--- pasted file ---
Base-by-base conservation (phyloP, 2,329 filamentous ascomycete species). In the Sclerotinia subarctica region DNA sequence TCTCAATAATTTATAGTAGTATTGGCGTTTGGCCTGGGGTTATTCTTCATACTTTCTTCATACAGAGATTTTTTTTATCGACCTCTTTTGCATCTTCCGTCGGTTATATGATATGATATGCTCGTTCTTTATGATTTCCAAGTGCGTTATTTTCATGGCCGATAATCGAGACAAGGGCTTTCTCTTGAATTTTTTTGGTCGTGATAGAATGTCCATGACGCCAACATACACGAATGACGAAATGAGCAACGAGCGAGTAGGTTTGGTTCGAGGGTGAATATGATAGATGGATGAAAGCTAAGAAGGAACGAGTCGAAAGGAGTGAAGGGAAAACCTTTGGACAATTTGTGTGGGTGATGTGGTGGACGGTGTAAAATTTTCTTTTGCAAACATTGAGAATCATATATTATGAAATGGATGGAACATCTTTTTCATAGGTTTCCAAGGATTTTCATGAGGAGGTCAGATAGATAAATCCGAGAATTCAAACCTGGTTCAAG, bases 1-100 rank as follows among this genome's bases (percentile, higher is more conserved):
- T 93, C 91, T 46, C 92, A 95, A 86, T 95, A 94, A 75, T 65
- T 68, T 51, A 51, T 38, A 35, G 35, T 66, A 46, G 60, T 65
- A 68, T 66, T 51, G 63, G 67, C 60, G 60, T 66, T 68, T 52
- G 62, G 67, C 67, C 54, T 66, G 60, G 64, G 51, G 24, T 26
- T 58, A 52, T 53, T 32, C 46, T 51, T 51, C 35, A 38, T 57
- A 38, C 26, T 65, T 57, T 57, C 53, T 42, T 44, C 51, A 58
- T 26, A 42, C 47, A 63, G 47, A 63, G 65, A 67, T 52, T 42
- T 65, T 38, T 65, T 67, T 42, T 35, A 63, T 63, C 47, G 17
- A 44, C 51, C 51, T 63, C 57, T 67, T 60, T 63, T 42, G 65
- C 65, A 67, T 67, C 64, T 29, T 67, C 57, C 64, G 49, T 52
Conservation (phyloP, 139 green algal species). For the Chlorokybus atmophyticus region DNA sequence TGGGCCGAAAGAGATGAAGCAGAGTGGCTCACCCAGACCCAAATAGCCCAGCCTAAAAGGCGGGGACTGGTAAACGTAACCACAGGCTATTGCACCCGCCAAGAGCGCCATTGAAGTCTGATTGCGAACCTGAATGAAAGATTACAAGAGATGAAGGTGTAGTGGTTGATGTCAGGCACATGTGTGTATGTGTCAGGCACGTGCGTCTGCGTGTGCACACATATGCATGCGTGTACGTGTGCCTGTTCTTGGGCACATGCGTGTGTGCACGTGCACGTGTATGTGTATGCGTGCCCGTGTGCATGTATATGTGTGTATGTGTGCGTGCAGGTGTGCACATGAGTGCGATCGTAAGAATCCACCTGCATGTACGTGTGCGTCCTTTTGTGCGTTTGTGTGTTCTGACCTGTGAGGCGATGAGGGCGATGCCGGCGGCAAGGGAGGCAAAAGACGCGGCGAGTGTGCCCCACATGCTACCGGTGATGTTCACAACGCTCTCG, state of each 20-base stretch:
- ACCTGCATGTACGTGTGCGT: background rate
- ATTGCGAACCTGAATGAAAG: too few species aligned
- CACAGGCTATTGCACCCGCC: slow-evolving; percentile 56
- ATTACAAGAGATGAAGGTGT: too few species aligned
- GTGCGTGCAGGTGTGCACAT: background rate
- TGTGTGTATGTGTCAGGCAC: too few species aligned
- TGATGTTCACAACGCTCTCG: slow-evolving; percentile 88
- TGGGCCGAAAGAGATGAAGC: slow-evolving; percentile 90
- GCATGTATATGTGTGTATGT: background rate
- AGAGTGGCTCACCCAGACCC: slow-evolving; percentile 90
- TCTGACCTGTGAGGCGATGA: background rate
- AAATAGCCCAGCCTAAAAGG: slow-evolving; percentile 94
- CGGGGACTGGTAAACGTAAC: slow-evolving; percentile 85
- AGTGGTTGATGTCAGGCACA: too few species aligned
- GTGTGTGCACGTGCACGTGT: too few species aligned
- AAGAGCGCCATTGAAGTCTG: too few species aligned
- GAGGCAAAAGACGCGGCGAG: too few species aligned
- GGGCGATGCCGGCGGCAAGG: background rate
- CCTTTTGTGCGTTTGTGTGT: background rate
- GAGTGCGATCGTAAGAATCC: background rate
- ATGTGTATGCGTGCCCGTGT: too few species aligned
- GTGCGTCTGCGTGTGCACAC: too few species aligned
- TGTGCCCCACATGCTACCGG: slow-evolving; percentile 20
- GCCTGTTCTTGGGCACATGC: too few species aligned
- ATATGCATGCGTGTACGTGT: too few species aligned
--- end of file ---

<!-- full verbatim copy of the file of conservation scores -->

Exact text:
Base-by-base conservation (phyloP, 2,329 filamentous ascomycete species). In the Sclerotinia subarctica region DNA sequence TCTCAATAATTTATAGTAGTATTGGCGTTTGGCCTGGGGTTATTCTTCATACTTTCTTCATACAGAGATTTTTTTTATCGACCTCTTTTGCATCTTCCGTCGGTTATATGATATGATATGCTCGTTCTTTATGATTTCCAAGTGCGTTATTTTCATGGCCGATAATCGAGACAAGGGCTTTCTCTTGAATTTTTTTGGTCGTGATAGAATGTCCATGACGCCAACATACACGAATGACGAAATGAGCAACGAGCGAGTAGGTTTGGTTCGAGGGTGAATATGATAGATGGATGAAAGCTAAGAAGGAACGAGTCGAAAGGAGTGAAGGGAAAACCTTTGGACAATTTGTGTGGGTGATGTGGTGGACGGTGTAAAATTTTCTTTTGCAAACATTGAGAATCATATATTATGAAATGGATGGAACATCTTTTTCATAGGTTTCCAAGGATTTTCATGAGGAGGTCAGATAGATAAATCCGAGAATTCAAACCTGGTTCAAG, bases 1-100 rank as follows among this genome's bases (percentile, higher is more conserved):
- T 93, C 91, T 46, C 92, A 95, A 86, T 95, A 94, A 75, T 65
- T 68, T 51, A 51, T 38, A 35, G 35, T 66, A 46, G 60, T 65
- A 68, T 66, T 51, G 63, G 67, C 60, G 60, T 66, T 68, T 52
- G 62, G 67, C 67, C 54, T 66, G 60, G 64, G 51, G 24, T 26
- T 58, A 52, T 53, T 32, C 46, T 51, T 51, C 35, A 38, T 57
- A 38, C 26, T 65, T 57, T 57, C 53, T 42, T 44, C 51, A 58
- T 26, A 42, C 47, A 63, G 47, A 63, G 65, A 67, T 52, T 42
- T 65, T 38, T 65, T 67, T 42, T 35, A 63, T 63, C 47, G 17
- A 44, C 51, C 51, T 63, C 57, T 67, T 60, T 63, T 42, G 65
- C 65, A 67, T 67, C 64, T 29, T 67, C 57, C 64, G 49, T 52
Conservation (phyloP, 139 green algal species). For the Chlorokybus atmophyticus region DNA sequence TGGGCCGAAAGAGATGAAGCAGAGTGGCTCACCCAGACCCAAATAGCCCAGCCTAAAAGGCGGGGACTGGTAAACGTAACCACAGGCTATTGCACCCGCCAAGAGCGCCATTGAAGTCTGATTGCGAACCTGAATGAAAGATTACAAGAGATGAAGGTGTAGTGGTTGATGTCAGGCACATGTGTGTATGTGTCAGGCACGTGCGTCTGCGTGTGCACACATATGCATGCGTGTACGTGTGCCTGTTCTTGGGCACATGCGTGTGTGCACGTGCACGTGTATGTGTATGCGTGCCCGTGTGCATGTATATGTGTGTATGTGTGCGTGCAGGTGTGCACATGAGTGCGATCGTAAGAATCCACCTGCATGTACGTGTGCGTCCTTTTGTGCGTTTGTGTGTTCTGACCTGTGAGGCGATGAGGGCGATGCCGGCGGCAAGGGAGGCAAAAGACGCGGCGAGTGTGCCCCACATGCTACCGGTGATGTTCACAACGCTCTCG, state of each 20-base stretch:
- ACCTGCATGTACGTGTGCGT: background rate
- ATTGCGAACCTGAATGAAAG: too few species aligned
- CACAGGCTATTGCACCCGCC: slow-evolving; percentile 56
- ATTACAAGAGATGAAGGTGT: too few species aligned
- GTGCGTGCAGGTGTGCACAT: background rate
- TGTGTGTATGTGTCAGGCAC: too few species aligned
- TGATGTTCACAACGCTCTCG: slow-evolving; percentile 88
- TGGGCCGAAAGAGATGAAGC: slow-evolving; percentile 90
- GCATGTATATGTGTGTATGT: background rate
- AGAGTGGCTCACCCAGACCC: slow-evolving; percentile 90
- TCTGACCTGTGAGGCGATGA: background rate
- AAATAGCCCAGCCTAAAAGG: slow-evolving; percentile 94
- CGGGGACTGGTAAACGTAAC: slow-evolving; percentile 85
- AGTGGTTGATGTCAGGCACA: too few species aligned
- GTGTGTGCACGTGCACGTGT: too few species aligned
- AAGAGCGCCATTGAAGTCTG: too few species aligned
- GAGGCAAAAGACGCGGCGAG: too few species aligned
- GGGCGATGCCGGCGGCAAGG: background rate
- CCTTTTGTGCGTTTGTGTGT: background rate
- GAGTGCGATCGTAAGAATCC: background rate
- ATGTGTATGCGTGCCCGTGT: too few species aligned
- GTGCGTCTGCGTGTGCACAC: too few species aligned
- TGTGCCCCACATGCTACCGG: slow-evolving; percentile 20
- GCCTGTTCTTGGGCACATGC: too few species aligned
- ATATGCATGCGTGTACGTGT: too few species aligned